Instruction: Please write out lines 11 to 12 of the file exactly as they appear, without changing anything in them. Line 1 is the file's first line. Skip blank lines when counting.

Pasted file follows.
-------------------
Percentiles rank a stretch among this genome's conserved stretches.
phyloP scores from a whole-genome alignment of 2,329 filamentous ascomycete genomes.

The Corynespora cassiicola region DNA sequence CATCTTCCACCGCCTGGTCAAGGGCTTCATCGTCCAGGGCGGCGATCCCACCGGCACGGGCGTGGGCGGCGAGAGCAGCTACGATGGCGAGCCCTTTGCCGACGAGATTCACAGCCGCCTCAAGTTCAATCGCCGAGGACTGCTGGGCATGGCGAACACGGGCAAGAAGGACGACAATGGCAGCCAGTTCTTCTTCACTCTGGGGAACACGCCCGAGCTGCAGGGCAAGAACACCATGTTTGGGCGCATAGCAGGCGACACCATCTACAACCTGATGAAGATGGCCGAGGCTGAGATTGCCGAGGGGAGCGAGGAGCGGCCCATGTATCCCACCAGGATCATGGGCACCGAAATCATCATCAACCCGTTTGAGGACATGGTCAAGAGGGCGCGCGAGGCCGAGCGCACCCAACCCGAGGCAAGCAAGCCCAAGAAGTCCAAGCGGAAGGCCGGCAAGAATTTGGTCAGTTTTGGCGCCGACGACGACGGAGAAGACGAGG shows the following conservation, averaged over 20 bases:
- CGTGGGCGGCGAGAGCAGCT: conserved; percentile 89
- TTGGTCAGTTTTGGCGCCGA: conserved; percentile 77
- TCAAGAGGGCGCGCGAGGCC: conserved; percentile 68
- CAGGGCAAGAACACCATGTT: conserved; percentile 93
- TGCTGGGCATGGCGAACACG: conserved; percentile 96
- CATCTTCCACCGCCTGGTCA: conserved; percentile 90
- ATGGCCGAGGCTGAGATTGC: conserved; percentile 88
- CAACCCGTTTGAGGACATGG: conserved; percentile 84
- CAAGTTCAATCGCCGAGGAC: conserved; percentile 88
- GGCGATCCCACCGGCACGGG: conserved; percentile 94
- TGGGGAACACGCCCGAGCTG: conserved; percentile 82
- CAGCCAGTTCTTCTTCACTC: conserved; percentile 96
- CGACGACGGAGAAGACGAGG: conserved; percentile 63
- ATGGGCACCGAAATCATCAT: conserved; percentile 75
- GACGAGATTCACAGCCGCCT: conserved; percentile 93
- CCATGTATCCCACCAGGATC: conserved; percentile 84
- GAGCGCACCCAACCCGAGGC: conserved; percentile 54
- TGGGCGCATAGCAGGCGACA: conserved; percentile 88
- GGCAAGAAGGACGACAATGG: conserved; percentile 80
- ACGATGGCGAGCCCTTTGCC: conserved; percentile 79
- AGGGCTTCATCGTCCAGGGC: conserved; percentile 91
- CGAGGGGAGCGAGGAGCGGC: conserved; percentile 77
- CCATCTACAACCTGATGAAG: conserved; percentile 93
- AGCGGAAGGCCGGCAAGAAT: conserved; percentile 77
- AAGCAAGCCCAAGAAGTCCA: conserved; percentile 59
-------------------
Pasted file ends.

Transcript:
- CAACCCGTTTGAGGACATGG: conserved; percentile 84
- CAAGTTCAATCGCCGAGGAC: conserved; percentile 88